• Comparing the Nook and Amazon Fire- The most notable differences are the amount of system RAM (1GB on the Nook Tablet, versus 512MB on the Kindle Fire); the amount of integrated storage (16GB versus 8GB on the Kindle Fire); and the inclusion of microSD memory expansion on the Nook Tablet. Unfortunately, the improved specs of the Nook Tablet come at a $50 premium over the $199 Kindle Fire. Then, there are the details that are not easily broken down on a spec sheet. Once you get past the silicon, these tablets are essentially windows into different storefronts and services. When you add up all the e-books, apps, music, games, and videos, there's no question that Amazon has more of its own content offerings to dive into. Its cloud technology infrastructure also happens to be one of the most robust systems in the industry, and its tablet reaps the rewards in terms of improved Web browsing performance, media lockers like Cloud Player, and Cloud Drive file backup. The other big advantage--or, some would say, caveat--to the Kindle Fire is Amazon Prime. In addition to free two-day shipping on most of Amazon's physical product offerings, Prime offers members access to a growing library of Netflix-style on-demand streaming movies and TV shows (a subset of Amazon's full offering), plus the ability to borrow some e-books for free. Of course, all of that "free" stuff comes at a price--$79 per year. Many find it to be the retail deal of a lifetime, but--like Xbox Live on Microsoft's game console--it does mean users need to factor in a yearly premium to fully unlock the value of Amazon's tablet.
  • Microsoft hosted an event in New York today to drum up attention for Windows Phone. The conference marks the start of another major push by the software titan to raise awareness for its mobile operating system. Critics have praised the unique user interface of Windows Phone, but the OS has yet to climb out of the shadow of Apple's iOS and Google's Android platform. Furthermore, Microsoft's relatively staid reputation does little to attract customers already drawn to the cool factor emanating from Apple and Google. "The big challenge is countering the momentum of iOS and Android," said Avi Greengart, an analyst at Current Analysis. "Going after first-time users, or someone upgrading from feature phones, makes sense because they haven't bought into a platform yet."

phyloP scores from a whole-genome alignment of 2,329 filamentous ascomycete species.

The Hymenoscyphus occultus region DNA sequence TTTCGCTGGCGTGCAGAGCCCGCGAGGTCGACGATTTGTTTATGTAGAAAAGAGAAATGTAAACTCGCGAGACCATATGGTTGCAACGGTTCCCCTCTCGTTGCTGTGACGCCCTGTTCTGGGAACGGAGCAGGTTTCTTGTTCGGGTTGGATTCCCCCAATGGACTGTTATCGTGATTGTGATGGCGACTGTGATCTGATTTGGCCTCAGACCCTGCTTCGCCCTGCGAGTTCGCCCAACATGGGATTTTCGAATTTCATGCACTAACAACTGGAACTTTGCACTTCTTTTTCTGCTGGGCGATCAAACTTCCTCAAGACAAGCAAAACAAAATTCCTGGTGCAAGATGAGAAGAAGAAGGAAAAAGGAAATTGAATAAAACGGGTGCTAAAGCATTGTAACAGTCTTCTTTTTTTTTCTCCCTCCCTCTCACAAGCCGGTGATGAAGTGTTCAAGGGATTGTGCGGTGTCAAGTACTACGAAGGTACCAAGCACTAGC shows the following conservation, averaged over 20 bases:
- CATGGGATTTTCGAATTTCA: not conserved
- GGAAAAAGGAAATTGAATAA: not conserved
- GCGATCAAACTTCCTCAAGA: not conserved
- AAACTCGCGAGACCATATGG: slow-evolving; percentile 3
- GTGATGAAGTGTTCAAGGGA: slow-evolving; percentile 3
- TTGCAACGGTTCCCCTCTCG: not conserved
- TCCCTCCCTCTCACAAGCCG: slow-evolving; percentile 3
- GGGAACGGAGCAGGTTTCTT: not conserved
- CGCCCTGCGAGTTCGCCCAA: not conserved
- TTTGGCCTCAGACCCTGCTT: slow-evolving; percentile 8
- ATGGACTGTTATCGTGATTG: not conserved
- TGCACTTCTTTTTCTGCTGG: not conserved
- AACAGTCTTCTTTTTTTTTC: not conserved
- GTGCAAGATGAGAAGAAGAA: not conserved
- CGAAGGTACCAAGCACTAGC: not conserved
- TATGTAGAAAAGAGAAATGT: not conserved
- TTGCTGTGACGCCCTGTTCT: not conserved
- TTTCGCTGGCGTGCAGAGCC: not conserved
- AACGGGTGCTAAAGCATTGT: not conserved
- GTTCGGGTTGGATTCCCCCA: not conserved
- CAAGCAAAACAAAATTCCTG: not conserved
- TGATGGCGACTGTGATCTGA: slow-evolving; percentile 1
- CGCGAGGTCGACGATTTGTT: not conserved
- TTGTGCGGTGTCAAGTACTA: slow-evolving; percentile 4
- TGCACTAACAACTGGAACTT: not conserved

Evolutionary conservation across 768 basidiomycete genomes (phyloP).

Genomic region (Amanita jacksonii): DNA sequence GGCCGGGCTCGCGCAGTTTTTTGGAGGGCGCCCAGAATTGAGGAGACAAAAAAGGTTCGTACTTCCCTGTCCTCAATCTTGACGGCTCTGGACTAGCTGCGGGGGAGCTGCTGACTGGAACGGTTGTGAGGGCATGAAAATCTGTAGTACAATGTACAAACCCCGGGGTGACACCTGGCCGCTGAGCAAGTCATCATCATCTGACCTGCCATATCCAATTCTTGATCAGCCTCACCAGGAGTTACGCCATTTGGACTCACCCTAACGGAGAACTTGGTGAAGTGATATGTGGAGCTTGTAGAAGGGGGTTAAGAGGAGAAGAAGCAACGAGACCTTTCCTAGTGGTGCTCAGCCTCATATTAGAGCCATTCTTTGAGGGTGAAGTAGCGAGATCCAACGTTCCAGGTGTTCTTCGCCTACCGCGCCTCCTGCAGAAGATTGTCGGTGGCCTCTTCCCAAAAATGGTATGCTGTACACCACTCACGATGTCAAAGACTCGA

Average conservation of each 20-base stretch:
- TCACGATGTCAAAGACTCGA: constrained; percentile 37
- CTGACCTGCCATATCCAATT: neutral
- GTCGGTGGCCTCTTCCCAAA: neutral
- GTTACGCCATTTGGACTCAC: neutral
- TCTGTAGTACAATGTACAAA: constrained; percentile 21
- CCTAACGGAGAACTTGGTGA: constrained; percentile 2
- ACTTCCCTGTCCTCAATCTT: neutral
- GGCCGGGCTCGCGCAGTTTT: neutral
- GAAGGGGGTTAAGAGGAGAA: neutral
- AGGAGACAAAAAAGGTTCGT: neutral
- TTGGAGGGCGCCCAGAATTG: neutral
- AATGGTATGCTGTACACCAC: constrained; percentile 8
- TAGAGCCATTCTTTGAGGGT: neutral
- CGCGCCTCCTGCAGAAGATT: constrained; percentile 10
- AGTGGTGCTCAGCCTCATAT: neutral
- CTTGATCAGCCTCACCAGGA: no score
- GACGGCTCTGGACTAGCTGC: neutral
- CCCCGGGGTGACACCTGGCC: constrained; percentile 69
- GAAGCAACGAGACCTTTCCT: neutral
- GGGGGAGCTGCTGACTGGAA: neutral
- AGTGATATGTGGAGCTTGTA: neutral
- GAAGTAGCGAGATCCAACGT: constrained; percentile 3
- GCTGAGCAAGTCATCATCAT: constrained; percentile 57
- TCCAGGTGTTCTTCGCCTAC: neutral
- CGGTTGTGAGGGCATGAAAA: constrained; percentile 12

• In early 2012, the latest version of the Android operating system, Ice Cream Sandwich, will come pre-installed on several HTC smartphones, including the recently announced HTC Rezound. HTC UK released the information on its Facebook page, and listed the phones that will receive the upgrade: the HTC Sensation, HTC Sensation XL and HTC Sensation XE, as well as the HTC Rezound, HTC EVO 3D, HTC EVO Design 4G and HTC Amaze 4G.
  • Review of the Droid Razor The good: The Motorola Droid Razr has an attractive, slim, and lightweight design that is also water repellent and scratch resistant. It has a fantastic 4.3-inch Super AMOLED Advanced display, a 1.2GHz dual-core processor, Verizon's 4G/LTE speeds, plenty of multimedia features, corporate and government grade security, Webtop functionality, and decent battery life. The bad: The Motorola Droid Razr's large size might feel awkward in small hands; we expected better picture quality from its 8-megapixel camera; and the battery is not removable.

email from listeners:

  • Darcy from Portland asks "I saw you on the news last week and tried to do the msconfig tool but it didn't work for me. Please help."